New Delhi, July 28: An endangered monkey in Arunachal Pradesh that withstood the ice age about 20,000 years ago has experienced a population decline that began around the time the first humans arrived in the state about 1,500 years ago, a genetic study has suggested.
Biologists in Bangalore, who used tools of genetics to peer deep into the population history of the Arunachal macaque, or Macaca munzala, have found that its numbers have plummeted nearly 30-fold over this time period.
The study, published in the journal PLOS One, suggests the population declines of the Arunachal macaque began roughly at the same time central Arunachal Pradesh was being peopled by what could have been the ancestors of the communities that continue to hunt wildlife even in the present day.
Ethnographic and genetic studies suggest ancestral tribal populations arrived in the state about 1,500 years ago.
There is no evidence to suggest the decline was indeed caused by hunting. But the researchers, led by Anindya Sinha, a primatologist and dean of academic affairs at the National Institute of Advanced Studies, Bangalore, say their findings raise a question whether ancestral populations were able to always exploit natural resources in a prudent manner to establish a sustainable relationship between the hunters and the hunted.
The Arunachal macaque reported from western Arunachal Pradesh -- and labelled a new species, previously unknown to science -- only about a decade ago. A study in 2006 had counted about 570 individuals in the Tawang district of western Arunachal Pradesh.
“Our field investigations indicate that the primate could be threatened in parts of Arunachal Pradesh due to hunting for food and, occasionally, retaliatory killing by members of the local communities during crop-raiding by the macaques,” Sinha told The Telegraph.
Sinha and his colleagues had initially assumed that the populations may have started declining only over the past 300 years after human populations increased dramatically and people acquired more lethal hunting weapons than traditional ones. The populations of tigers, for example, have declined dramatically only over the past two centuries.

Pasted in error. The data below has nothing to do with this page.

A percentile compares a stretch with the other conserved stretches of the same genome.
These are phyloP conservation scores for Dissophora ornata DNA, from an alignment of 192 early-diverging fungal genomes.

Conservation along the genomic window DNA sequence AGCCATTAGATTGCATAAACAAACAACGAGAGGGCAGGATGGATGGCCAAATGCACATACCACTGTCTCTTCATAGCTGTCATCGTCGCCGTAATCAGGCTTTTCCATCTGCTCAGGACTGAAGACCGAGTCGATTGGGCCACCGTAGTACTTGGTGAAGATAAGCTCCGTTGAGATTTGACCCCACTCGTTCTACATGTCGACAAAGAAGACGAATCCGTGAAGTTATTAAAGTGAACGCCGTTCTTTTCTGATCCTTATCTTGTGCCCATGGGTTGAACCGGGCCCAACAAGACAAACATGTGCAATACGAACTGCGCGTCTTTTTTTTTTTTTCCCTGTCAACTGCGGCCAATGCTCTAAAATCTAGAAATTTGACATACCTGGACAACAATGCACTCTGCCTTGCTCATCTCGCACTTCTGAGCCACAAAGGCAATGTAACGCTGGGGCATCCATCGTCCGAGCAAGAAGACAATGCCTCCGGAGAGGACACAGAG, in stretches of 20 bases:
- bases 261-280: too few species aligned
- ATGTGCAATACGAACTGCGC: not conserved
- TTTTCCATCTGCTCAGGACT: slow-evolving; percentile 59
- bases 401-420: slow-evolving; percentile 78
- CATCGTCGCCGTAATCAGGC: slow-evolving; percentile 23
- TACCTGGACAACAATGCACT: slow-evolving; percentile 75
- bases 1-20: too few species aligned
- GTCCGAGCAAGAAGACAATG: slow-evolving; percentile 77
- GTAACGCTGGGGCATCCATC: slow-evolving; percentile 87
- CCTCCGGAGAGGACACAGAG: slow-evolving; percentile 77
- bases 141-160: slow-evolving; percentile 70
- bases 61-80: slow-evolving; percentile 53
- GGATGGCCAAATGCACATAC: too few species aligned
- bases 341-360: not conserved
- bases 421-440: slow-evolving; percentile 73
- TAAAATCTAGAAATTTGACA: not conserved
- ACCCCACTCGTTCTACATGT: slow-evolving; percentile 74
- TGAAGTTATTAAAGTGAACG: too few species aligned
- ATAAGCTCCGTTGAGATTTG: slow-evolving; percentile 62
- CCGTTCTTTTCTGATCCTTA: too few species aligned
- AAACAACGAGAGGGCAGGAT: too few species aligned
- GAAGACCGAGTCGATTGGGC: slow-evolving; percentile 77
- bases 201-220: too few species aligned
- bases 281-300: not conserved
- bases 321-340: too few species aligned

“What was a big surprise was that modern genetic techniques could trace the origin of the decline to coincide with the peopling of the region more than a thousand years ago,” said Debapriyo Chakraborty, a research associate at the Laboratory for Conservation of Endangered Species at the Centre for Cellular Molecular Biology, Hyderabad, and the first author of the study.
The researchers, under the supervision of Uma Ramakrishnan of the National Centre for Biological Sciences in Bangalore, used a sequence of 544 genetic alphabets found in the mitochondrial DNA -- genetic material handed down only by mothers to offspring -- and a set of 22 other genetic markers to piece together how the populations of the Arunachal macaque have changed over the past 20,000 years.
They extracted genetic material from dried skin samples from Arunachal macaques killed and preserved as hunting trophies in 14 villages across the districts of Tawang, Upper Subansiri, and West Siang.
Their study suggests that the population of Arunachal macaques remained stable through the last glacial maximum -- the coldest phase of the ice age -- about 20,000 years ago. Then, as temperatures rose and ice sheets withdrew, the Arunachal macaque population expanded dramatically -- a population boom -- about 15,000 years is ago. But the population has declined steadily over the past 1,500 years.
“The strengths of the study lies in the genetic analysis,” said M.D. Madhusudan, a wildlife biologist with the Nature Conservation Foundation, Mysore, who was not associated with the study but was among the team that first reported the Arunachal macaque in 2005. “The genetic analysis tells us how and when the population increased and decreased -- but it doesn’t tell us anything about why it changed. Suggestions that hunting may have contributed to the decline are purely speculative, just conjecture.”